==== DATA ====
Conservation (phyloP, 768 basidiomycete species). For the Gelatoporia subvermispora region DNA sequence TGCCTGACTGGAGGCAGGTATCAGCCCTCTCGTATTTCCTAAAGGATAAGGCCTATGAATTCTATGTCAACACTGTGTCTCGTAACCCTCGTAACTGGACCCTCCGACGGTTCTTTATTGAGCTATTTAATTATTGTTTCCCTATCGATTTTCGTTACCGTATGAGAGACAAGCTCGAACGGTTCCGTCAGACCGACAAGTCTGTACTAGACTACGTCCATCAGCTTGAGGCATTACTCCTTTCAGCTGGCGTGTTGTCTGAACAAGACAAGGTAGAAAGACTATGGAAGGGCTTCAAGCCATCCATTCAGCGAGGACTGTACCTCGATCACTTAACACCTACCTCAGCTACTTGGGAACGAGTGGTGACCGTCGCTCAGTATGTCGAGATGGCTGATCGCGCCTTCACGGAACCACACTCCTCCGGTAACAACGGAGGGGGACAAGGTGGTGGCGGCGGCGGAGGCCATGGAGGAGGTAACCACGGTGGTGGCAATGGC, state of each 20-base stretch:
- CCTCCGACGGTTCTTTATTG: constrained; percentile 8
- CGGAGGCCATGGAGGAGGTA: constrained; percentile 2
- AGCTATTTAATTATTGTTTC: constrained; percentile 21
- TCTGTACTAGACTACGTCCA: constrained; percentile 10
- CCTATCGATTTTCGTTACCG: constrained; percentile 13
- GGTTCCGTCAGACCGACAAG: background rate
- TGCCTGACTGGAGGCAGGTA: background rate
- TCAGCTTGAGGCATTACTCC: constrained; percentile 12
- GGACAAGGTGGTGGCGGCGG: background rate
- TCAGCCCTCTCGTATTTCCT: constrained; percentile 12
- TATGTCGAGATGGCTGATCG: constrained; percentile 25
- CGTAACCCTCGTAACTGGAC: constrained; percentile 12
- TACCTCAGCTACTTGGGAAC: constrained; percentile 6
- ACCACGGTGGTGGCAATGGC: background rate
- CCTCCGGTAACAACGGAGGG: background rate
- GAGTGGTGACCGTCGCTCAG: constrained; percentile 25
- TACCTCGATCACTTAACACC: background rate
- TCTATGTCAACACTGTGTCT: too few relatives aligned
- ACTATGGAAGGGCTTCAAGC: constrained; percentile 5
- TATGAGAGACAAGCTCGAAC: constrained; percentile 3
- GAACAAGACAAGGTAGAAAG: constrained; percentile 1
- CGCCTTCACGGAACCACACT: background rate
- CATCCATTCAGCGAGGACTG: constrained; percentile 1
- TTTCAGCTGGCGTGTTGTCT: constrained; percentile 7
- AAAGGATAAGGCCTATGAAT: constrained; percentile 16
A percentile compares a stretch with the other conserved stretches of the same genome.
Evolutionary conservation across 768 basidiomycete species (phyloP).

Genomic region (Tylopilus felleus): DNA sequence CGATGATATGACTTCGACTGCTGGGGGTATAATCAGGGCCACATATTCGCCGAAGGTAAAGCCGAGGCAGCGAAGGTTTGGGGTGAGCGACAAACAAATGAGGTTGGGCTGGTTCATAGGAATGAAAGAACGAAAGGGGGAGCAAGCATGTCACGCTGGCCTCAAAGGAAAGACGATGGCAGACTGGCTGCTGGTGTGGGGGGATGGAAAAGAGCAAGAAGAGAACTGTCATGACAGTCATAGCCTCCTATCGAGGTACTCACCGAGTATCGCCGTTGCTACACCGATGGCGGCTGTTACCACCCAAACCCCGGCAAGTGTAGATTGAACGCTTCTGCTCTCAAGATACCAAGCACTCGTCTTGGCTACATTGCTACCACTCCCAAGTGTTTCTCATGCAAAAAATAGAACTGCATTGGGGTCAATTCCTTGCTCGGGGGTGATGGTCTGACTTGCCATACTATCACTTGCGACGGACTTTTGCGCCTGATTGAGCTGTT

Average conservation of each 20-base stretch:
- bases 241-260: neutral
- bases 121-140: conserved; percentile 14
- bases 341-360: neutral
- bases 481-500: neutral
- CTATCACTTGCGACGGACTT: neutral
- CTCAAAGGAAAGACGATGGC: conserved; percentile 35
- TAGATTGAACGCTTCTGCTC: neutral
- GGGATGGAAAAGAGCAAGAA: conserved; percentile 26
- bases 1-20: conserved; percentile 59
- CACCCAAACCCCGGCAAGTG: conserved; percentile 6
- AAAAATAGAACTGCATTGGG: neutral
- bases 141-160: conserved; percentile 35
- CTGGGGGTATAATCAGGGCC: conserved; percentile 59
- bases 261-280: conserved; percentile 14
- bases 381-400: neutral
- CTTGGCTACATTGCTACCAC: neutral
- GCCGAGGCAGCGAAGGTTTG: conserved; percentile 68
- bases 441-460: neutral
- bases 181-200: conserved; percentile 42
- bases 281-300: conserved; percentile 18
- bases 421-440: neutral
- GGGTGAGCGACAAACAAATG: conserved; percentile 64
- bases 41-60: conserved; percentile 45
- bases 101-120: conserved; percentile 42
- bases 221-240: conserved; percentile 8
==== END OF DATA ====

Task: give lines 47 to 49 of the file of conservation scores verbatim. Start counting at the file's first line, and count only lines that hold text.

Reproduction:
- GCCGAGGCAGCGAAGGTTTG: conserved; percentile 68
- bases 441-460: neutral
- bases 181-200: conserved; percentile 42